Human Rights Watch – Informe Mundial 2020
HRW analiza la situación nacional en materia de abusos a los derechos humanos, subrayando la contribución de las políticas de drogas represivas. Más información, en inglés, está disponible abajo.
World Report 2020 is Human Rights Watch’s 30th annual review of human rights practices around the globe. It summarizes key human rights issues in more than 100 countries and territories worldwide, drawing on events from late 2018 through November 2019.
In his keynote essay, Human Rights Watch Executive Director Kenneth Roth examines the increasingly dire threat to the global system for protecting human rights posed by the Chinese government under President Xi Jinping. Deepening and increasingly sophisticated domestic repression show that China’s leaders view human rights at home as an existential threat. That, in turn, has led Beijing to see international laws and institutions for the defense of human rights as an existential threat.
As a result, Chinese authorities seek to censor criticism of China overseas, mute attention to human rights in its global engagements, and weaken global rights mechanisms. At stake is a system of governance built on the belief that every person’s dignity deserves respect—that regardless of official interests, limits exist on what states can do to people.
Noting that global institutions are built in part “on the belief that every person’s dignity deserves respect, that regardless of the official interests at stake, there are limits to what states can do to people,” Roth concludes that China is not simply a new and emerging power finding its place, but a country that poses an existential threat to the international human rights system.
The rest of the volume consists of individual country entries, each of which identifies significant human rights abuses, examines the freedom of local human rights defenders to conduct their work, and surveys the response of key international actors, such as the United Nations, European Union, African Union, United States, China, and various regional and international organizations and institutions.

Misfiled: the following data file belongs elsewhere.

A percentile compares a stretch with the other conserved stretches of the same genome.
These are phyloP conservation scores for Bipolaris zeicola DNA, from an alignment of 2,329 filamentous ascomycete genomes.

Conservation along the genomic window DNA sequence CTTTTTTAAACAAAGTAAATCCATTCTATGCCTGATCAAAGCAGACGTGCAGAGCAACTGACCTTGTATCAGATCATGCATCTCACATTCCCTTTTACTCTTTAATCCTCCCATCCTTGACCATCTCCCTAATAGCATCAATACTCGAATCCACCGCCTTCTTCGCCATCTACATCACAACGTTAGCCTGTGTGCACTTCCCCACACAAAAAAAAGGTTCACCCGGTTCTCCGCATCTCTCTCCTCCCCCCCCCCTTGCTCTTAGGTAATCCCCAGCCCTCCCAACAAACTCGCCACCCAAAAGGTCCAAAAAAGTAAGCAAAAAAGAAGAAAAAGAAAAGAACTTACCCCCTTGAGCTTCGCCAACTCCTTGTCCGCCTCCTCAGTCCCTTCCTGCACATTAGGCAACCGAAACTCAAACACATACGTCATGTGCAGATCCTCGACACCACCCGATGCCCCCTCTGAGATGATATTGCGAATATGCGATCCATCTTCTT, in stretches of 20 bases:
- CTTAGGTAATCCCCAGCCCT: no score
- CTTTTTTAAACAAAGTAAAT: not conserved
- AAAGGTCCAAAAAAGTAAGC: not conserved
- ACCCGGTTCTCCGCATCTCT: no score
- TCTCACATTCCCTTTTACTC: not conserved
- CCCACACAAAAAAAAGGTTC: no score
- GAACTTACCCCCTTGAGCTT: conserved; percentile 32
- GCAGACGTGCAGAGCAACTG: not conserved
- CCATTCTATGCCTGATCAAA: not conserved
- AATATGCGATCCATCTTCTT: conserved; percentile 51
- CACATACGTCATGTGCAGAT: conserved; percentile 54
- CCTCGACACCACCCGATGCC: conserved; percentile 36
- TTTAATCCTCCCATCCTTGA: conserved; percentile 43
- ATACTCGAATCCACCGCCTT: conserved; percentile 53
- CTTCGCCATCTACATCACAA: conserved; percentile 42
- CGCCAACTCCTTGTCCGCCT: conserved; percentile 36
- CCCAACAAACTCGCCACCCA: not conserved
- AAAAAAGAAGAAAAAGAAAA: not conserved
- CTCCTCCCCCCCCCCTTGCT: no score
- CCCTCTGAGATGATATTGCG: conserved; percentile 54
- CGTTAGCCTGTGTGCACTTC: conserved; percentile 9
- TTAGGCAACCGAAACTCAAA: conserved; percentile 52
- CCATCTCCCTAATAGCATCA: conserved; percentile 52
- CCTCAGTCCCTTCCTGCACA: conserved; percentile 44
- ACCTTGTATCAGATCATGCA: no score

The book reflects extensive investigative work that Human Rights Watch staff undertook in 2019, usually in close partnership with human rights activists and groups in the country in question. It also reflects the work of our advocacy team, which monitors policy developments and strives to persuade governments and international institutions to curb abuses and promote human rights. Human Rights Watch publications, issued throughout the year, contain more detailed accounts of many of the issues addressed in the brief summaries in this volume. They can be found on the Human Rights Watch website, www.hrw.org.
As in past years, this report does not include a chapter on every country where Human Rights Watch works, nor does it discuss every issue of importance. The absence of a country or issue often simply reflects staffing or resource limitations and should not be taken as commentary on the significance of the problem. There are many serious human rights violations that Human Rights Watch simply lacks the capacity to address.
The factors we considered in determining the focus of our work in 2019 (and hence the content of this volume) include the number of people affected and the severity of abuse, access to the country and the availability of information about it, the susceptibility of abusive forces to influence, and the importance of addressing certain thematic concerns and of reinforcing the work of local rights organizations.
The World Report does not have separate chapters addressing our thematic work but instead incorporates such material directly into the country entries. Please consult the Human Rights Watch website for more detailed treatment of our work on children’s rights; women’s rights; arms and military issues; business and human rights; health and human rights; disability rights; the environment and human rights; international justice; terrorism and counterterrorism; refugees and displaced people; and lesbian, gay, bisexual, and transgender people’s rights; and for information about our international film festivals.